John W. Barriger: Rail Historian and Railfan


Barriger is shown (at right) in 1960 at a Railroad YMCA event. This was during his term as head of the Pittsburgh and Lake Erie
(Photo clipped from an old New York Central Headlight)


John W. Barriger was an outstanding railroad manager; a real live railfan; an advocate of super railroads; and a railroad historian.

He was born in Texas in 1899 and graduated from Massachusetts Institute of Technology. Beginning with the Pennsylvania, he worked for at least nine railroads as well as the government.

He was active in the NRHS (as well as the R&LHS). Barriger published a story on Civil War railroads in the NRHS BULLETIN (Volume 31, #6 1966). He was a photographer and rode many railfan trips.

Barriger had been labeled “Doctor of Sick Railroads”. He served and saved such everyday railroads as Monon, Katy and B&M.

He really aimed to create and head a super railroad but his timing was not right.

He advocated electrification and railroad mergers. He envied railroad builders who had gone before him like Harriman, Hill and Loree.

Barriger’s 1956 book “SUPER-RAILROADS FOR A DYNAMIC AMERICAN ECONOMY” proposed many changes in America’s railroads. Some of his findings and conclusions were:

· Railroads offer nationwide service for all types and quantities of freight and passenger traffic. Why nota nation-wide system (super-railroad)?

· Railroads operate best as a “wholesaler” of mass transportation. A super-railroad should concentrate on doing what it can do best.

· Railroads cannot gain full advantage of quantity production unless traffic volume is commensurate with efficient working capacity. As utilization of capacity increases, unit costs decline and earnings increase.

· Failure to earn a reasonable rate of return impairs the railroad’s efforts to attract capital and credit. A super-railroad would have this ability.

· Technological progress has been uneven. Dieselization produced significant savings yet signal systems, car construction and yard design have lagged. Car modernization can only be accomplished with a unified system because each train is only as strong as its weakest link (worst car).

· Skillful planning and coordination of system-wide local and through train service with yard and terminal work, by using schemes of “prior classification”, thereby minimizing the number of times cars must be switched en route, will achieve important reductions of expense and delay.

· More money is spent in repairing and servicing cars and locomotives than in running them.

· Electrification should be expanded in and limited to high traffic situations. Off-peak power could be used to move non-preference freight at off-peak hours.

His knowledge of railroad history was extensive. He amassed a large collection of railroad books and magazines. His collection of books, photos and memorabilia was donated to the Mercantile Library in St. Louis. The collection was valued at over $1 million and $250,000 was needed just to move and catalog it.

In 1927 he left the Pennsylvania to become a railroad consultant. In 1934 he became chief of the railroad division of the Reconstruction Finance Corporation. He stayed with the government throughout World War II, working for the Office of Defense Transportation. At the same time he was reorganization manager of the Chicago & Eastern Illinois. He was a vice president of the Chicago Union Stockyards and Transit Co. In 1944 and 1945 he managed the diesel division of Fairbanks-Morse.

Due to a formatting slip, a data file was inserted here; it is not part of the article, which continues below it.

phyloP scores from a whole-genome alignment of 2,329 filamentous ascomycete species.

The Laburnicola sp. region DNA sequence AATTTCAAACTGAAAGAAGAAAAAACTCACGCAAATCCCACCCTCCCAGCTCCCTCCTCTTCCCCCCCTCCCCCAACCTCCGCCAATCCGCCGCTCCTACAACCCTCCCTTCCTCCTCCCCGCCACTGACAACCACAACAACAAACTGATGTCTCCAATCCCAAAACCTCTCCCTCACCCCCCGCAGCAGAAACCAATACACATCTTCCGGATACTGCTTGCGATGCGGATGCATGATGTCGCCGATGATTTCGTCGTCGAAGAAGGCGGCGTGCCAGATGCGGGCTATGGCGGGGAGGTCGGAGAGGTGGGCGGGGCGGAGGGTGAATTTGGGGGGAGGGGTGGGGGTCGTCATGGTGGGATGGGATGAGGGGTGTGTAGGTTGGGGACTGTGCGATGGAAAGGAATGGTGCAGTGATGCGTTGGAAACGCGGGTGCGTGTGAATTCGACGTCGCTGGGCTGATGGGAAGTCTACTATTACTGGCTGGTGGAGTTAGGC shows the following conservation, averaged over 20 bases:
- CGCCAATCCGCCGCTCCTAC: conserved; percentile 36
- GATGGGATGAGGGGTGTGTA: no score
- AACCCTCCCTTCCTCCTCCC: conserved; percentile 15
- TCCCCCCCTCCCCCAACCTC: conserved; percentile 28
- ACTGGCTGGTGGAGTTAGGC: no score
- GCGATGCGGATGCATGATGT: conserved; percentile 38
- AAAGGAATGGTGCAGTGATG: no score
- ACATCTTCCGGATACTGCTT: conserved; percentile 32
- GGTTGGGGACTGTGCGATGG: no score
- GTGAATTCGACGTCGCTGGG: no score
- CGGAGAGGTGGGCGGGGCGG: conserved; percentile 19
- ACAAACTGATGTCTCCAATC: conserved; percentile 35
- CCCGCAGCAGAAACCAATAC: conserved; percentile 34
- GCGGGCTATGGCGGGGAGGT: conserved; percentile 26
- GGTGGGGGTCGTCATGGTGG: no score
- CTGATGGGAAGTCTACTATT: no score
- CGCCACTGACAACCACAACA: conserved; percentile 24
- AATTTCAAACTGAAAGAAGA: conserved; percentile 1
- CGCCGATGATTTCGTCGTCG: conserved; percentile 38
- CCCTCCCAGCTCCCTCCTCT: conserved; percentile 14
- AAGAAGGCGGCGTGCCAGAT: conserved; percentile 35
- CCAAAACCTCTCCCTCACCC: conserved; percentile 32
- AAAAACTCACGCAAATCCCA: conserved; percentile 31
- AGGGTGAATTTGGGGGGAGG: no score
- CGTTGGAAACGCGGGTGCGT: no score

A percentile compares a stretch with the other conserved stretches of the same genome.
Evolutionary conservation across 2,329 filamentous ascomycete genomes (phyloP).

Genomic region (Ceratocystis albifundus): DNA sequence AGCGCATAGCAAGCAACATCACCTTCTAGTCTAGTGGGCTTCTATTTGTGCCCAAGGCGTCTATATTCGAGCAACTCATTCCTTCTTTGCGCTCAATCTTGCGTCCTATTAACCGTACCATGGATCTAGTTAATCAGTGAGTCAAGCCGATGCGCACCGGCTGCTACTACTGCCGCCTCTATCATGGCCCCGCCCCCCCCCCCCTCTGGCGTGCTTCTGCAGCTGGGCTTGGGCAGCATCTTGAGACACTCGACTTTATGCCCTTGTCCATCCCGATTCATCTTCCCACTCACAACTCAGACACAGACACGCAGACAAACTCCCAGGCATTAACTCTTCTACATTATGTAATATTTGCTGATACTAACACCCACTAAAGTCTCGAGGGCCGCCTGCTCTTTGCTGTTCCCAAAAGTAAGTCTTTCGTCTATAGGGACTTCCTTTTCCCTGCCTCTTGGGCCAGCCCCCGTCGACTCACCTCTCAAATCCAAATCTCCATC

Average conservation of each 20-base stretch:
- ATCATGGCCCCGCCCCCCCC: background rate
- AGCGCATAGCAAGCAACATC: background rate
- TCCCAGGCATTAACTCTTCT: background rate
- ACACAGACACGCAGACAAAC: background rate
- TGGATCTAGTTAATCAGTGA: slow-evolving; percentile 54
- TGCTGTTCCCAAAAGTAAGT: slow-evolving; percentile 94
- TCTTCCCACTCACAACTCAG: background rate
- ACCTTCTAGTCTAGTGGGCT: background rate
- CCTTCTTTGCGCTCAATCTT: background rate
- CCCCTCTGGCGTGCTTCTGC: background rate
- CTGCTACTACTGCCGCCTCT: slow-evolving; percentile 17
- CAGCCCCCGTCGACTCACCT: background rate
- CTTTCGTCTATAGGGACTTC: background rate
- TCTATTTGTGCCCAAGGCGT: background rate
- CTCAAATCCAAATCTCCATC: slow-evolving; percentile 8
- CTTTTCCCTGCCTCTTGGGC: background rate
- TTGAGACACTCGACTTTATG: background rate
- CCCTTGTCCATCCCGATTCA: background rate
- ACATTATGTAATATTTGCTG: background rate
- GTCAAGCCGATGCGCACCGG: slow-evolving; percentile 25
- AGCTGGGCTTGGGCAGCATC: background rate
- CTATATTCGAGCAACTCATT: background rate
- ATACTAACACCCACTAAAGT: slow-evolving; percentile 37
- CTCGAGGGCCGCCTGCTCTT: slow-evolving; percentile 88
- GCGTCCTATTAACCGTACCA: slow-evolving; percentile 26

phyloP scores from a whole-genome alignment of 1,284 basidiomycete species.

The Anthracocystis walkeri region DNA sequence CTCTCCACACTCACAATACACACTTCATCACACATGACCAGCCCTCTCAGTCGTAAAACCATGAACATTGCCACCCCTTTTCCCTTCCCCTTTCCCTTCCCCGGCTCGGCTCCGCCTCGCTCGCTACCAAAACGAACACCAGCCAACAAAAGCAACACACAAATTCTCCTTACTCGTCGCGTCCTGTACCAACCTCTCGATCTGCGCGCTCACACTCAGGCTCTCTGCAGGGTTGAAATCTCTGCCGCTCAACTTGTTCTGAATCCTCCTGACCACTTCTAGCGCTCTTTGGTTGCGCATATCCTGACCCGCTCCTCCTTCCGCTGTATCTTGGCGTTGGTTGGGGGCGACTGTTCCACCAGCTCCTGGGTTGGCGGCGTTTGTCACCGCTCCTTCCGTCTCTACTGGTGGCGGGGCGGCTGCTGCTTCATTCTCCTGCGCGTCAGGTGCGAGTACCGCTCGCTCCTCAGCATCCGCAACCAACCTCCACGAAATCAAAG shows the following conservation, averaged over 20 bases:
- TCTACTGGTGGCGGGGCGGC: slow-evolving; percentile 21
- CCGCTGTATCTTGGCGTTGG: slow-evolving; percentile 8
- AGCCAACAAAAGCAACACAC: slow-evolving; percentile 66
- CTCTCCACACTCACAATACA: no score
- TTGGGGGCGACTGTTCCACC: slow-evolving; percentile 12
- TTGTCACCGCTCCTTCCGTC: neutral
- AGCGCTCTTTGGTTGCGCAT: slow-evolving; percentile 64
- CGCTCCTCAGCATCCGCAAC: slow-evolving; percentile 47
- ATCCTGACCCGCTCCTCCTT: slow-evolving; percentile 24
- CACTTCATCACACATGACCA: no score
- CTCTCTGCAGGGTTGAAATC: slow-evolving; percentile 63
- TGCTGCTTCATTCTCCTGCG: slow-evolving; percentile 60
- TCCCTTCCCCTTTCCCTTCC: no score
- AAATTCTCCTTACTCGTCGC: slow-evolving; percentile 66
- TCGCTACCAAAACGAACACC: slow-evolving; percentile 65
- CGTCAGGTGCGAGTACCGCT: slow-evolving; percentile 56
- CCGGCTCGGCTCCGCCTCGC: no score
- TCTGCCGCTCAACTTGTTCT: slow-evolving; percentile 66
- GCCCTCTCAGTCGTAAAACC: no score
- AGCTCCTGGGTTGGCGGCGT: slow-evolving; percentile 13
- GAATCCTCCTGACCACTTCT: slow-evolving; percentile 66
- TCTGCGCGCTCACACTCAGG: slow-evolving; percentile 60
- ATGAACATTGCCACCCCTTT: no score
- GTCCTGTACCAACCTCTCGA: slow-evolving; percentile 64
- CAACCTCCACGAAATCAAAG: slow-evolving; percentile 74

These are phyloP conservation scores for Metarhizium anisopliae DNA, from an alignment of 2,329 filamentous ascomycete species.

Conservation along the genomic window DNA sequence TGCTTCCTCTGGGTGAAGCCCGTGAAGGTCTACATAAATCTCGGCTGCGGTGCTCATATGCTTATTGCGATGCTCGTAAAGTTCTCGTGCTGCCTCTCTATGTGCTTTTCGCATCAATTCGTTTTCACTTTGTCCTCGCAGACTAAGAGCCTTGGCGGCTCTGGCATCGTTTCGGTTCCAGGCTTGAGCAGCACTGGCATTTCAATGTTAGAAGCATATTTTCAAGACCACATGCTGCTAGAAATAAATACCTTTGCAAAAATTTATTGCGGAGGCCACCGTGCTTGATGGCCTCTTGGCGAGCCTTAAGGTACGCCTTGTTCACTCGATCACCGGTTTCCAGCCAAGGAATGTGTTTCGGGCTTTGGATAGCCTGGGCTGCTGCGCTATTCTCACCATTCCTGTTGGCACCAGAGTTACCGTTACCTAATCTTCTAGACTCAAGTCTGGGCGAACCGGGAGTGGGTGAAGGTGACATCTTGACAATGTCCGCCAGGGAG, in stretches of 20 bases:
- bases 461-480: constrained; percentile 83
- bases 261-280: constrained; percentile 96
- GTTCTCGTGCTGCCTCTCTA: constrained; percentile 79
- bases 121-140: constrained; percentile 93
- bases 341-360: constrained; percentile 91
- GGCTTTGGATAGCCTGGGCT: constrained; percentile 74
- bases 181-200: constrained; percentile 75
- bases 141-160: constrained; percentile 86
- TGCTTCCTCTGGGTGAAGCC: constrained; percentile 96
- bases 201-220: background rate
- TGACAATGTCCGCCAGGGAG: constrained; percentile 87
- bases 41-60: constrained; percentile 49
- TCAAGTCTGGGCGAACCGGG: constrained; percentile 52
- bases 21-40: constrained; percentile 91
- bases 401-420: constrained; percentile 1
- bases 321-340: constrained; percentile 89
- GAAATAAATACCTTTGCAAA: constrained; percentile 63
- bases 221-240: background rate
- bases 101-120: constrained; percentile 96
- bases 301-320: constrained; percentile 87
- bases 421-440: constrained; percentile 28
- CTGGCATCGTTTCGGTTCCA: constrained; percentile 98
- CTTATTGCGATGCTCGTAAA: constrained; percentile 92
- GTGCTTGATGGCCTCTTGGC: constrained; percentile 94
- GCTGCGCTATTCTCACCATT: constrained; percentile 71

One of his first acts on becoming president of the ailing Monon in 1946 was to announce a schedule of fast freights which would run even if there was nothing between the locomotive and caboose. Profits were a reflection of the wisdom of spending money to make money. He cut costs through substantial road and equipment improvements. He felt that dieselization had saved the road because without bridge rebuilding, the Monon could not run modern heavy steam power.

Barriger approached rebuilding the 552-mile, 2000-employee Monon by integrating the best engineering methods and standards of operation into the entire property. Not a big road, the Monon would hardly constitute a single division of a large system. While World War II saw most railroads set new revenue and traffic records, Monon was unable to provide enough service and set no records at all.

Of its 3000 freight cars in 1946, over 1200 were unfit even for repair. Barriger immediately ordered new cars. He replaced 100-pound rail with 112-pound or higher. 75,000 horsepower of diesels handled 25 percent more traffic than 160,000 horsepower of old steam locomotives could handle. Coal, stone, cement and grains were the chief carloadings on the Monon. Coal was the main source of traffic, but almost every town in Monon territory had a grain elevator.

Passenger business increased because of equipment upgrades. In 1946, Monon’s passenger equipment was antiquated and well-worn. New cars weren’t easily available so Monon purchased some Army hospital cars. Some of these cars were brand new and others were only slightly used. They were converted to passenger use with the six-wheel trucks being retained. The interiors were designed by Raymond Loewy. Many of the car interiors were horse-related because Monon served Louisville and ran Kentucky Derby specials.